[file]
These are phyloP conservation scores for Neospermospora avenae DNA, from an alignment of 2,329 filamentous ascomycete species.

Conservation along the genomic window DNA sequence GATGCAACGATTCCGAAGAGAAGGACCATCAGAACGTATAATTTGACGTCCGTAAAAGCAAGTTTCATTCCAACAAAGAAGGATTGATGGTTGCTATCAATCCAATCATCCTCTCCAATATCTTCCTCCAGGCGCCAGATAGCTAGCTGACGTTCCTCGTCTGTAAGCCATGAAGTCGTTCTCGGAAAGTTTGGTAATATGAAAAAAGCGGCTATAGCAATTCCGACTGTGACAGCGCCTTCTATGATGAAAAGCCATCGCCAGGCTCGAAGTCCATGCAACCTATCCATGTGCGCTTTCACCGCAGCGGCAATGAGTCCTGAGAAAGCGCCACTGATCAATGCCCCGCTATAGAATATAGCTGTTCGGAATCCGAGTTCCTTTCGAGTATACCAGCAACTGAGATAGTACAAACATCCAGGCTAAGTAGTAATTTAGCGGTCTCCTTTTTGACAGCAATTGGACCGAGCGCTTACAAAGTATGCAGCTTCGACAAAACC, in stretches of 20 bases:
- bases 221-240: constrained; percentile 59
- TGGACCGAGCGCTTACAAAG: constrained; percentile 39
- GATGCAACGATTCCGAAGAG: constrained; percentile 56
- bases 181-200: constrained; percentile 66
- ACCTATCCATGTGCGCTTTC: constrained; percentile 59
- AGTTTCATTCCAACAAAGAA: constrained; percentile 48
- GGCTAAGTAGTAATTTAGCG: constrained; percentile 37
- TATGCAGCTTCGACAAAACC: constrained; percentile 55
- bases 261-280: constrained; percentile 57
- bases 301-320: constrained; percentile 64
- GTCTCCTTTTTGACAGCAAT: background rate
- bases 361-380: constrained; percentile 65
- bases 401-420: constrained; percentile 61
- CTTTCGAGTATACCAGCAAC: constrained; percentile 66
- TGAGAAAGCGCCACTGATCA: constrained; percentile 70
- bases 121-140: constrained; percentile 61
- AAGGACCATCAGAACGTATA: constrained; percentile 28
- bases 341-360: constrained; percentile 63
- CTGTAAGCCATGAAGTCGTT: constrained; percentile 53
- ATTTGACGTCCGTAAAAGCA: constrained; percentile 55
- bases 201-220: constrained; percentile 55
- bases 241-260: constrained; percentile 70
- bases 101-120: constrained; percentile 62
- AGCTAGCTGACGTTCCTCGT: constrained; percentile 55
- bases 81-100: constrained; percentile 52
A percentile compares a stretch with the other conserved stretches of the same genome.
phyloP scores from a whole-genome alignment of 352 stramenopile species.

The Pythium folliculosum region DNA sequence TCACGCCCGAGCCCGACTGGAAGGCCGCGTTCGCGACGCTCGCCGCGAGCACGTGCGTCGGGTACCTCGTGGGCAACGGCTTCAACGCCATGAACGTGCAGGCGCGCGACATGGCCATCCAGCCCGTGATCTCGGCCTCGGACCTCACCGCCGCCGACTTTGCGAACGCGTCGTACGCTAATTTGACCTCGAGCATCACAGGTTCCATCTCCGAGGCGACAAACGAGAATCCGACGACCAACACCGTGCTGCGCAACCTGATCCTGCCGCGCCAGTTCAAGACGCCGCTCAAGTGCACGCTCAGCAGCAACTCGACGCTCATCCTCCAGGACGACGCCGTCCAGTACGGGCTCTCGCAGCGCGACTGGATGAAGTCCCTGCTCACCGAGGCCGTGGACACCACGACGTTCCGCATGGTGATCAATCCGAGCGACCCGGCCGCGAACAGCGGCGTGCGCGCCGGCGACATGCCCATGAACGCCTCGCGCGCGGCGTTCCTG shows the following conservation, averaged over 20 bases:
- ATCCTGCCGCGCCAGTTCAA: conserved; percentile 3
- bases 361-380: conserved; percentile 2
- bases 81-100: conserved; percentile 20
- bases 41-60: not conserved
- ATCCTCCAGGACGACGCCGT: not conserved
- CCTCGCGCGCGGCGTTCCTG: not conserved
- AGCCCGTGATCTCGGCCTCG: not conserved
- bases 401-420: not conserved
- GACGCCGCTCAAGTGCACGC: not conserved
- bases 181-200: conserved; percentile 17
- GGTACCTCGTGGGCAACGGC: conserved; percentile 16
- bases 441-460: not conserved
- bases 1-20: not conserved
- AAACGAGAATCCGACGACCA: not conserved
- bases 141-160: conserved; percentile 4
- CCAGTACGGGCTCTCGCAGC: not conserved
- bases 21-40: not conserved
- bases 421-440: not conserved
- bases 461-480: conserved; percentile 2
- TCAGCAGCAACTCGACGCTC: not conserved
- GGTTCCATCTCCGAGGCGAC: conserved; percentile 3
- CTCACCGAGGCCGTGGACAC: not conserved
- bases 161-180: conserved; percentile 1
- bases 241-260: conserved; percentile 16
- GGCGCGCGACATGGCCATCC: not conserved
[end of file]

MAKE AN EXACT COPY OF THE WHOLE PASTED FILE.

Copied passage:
These are phyloP conservation scores for Neospermospora avenae DNA, from an alignment of 2,329 filamentous ascomycete species.

Conservation along the genomic window DNA sequence GATGCAACGATTCCGAAGAGAAGGACCATCAGAACGTATAATTTGACGTCCGTAAAAGCAAGTTTCATTCCAACAAAGAAGGATTGATGGTTGCTATCAATCCAATCATCCTCTCCAATATCTTCCTCCAGGCGCCAGATAGCTAGCTGACGTTCCTCGTCTGTAAGCCATGAAGTCGTTCTCGGAAAGTTTGGTAATATGAAAAAAGCGGCTATAGCAATTCCGACTGTGACAGCGCCTTCTATGATGAAAAGCCATCGCCAGGCTCGAAGTCCATGCAACCTATCCATGTGCGCTTTCACCGCAGCGGCAATGAGTCCTGAGAAAGCGCCACTGATCAATGCCCCGCTATAGAATATAGCTGTTCGGAATCCGAGTTCCTTTCGAGTATACCAGCAACTGAGATAGTACAAACATCCAGGCTAAGTAGTAATTTAGCGGTCTCCTTTTTGACAGCAATTGGACCGAGCGCTTACAAAGTATGCAGCTTCGACAAAACC, in stretches of 20 bases:
- bases 221-240: constrained; percentile 59
- TGGACCGAGCGCTTACAAAG: constrained; percentile 39
- GATGCAACGATTCCGAAGAG: constrained; percentile 56
- bases 181-200: constrained; percentile 66
- ACCTATCCATGTGCGCTTTC: constrained; percentile 59
- AGTTTCATTCCAACAAAGAA: constrained; percentile 48
- GGCTAAGTAGTAATTTAGCG: constrained; percentile 37
- TATGCAGCTTCGACAAAACC: constrained; percentile 55
- bases 261-280: constrained; percentile 57
- bases 301-320: constrained; percentile 64
- GTCTCCTTTTTGACAGCAAT: background rate
- bases 361-380: constrained; percentile 65
- bases 401-420: constrained; percentile 61
- CTTTCGAGTATACCAGCAAC: constrained; percentile 66
- TGAGAAAGCGCCACTGATCA: constrained; percentile 70
- bases 121-140: constrained; percentile 61
- AAGGACCATCAGAACGTATA: constrained; percentile 28
- bases 341-360: constrained; percentile 63
- CTGTAAGCCATGAAGTCGTT: constrained; percentile 53
- ATTTGACGTCCGTAAAAGCA: constrained; percentile 55
- bases 201-220: constrained; percentile 55
- bases 241-260: constrained; percentile 70
- bases 101-120: constrained; percentile 62
- AGCTAGCTGACGTTCCTCGT: constrained; percentile 55
- bases 81-100: constrained; percentile 52
A percentile compares a stretch with the other conserved stretches of the same genome.
phyloP scores from a whole-genome alignment of 352 stramenopile species.

The Pythium folliculosum region DNA sequence TCACGCCCGAGCCCGACTGGAAGGCCGCGTTCGCGACGCTCGCCGCGAGCACGTGCGTCGGGTACCTCGTGGGCAACGGCTTCAACGCCATGAACGTGCAGGCGCGCGACATGGCCATCCAGCCCGTGATCTCGGCCTCGGACCTCACCGCCGCCGACTTTGCGAACGCGTCGTACGCTAATTTGACCTCGAGCATCACAGGTTCCATCTCCGAGGCGACAAACGAGAATCCGACGACCAACACCGTGCTGCGCAACCTGATCCTGCCGCGCCAGTTCAAGACGCCGCTCAAGTGCACGCTCAGCAGCAACTCGACGCTCATCCTCCAGGACGACGCCGTCCAGTACGGGCTCTCGCAGCGCGACTGGATGAAGTCCCTGCTCACCGAGGCCGTGGACACCACGACGTTCCGCATGGTGATCAATCCGAGCGACCCGGCCGCGAACAGCGGCGTGCGCGCCGGCGACATGCCCATGAACGCCTCGCGCGCGGCGTTCCTG shows the following conservation, averaged over 20 bases:
- ATCCTGCCGCGCCAGTTCAA: conserved; percentile 3
- bases 361-380: conserved; percentile 2
- bases 81-100: conserved; percentile 20
- bases 41-60: not conserved
- ATCCTCCAGGACGACGCCGT: not conserved
- CCTCGCGCGCGGCGTTCCTG: not conserved
- AGCCCGTGATCTCGGCCTCG: not conserved
- bases 401-420: not conserved
- GACGCCGCTCAAGTGCACGC: not conserved
- bases 181-200: conserved; percentile 17
- GGTACCTCGTGGGCAACGGC: conserved; percentile 16
- bases 441-460: not conserved
- bases 1-20: not conserved
- AAACGAGAATCCGACGACCA: not conserved
- bases 141-160: conserved; percentile 4
- CCAGTACGGGCTCTCGCAGC: not conserved
- bases 21-40: not conserved
- bases 421-440: not conserved
- bases 461-480: conserved; percentile 2
- TCAGCAGCAACTCGACGCTC: not conserved
- GGTTCCATCTCCGAGGCGAC: conserved; percentile 3
- CTCACCGAGGCCGTGGACAC: not conserved
- bases 161-180: conserved; percentile 1
- bases 241-260: conserved; percentile 16
- GGCGCGCGACATGGCCATCC: not conserved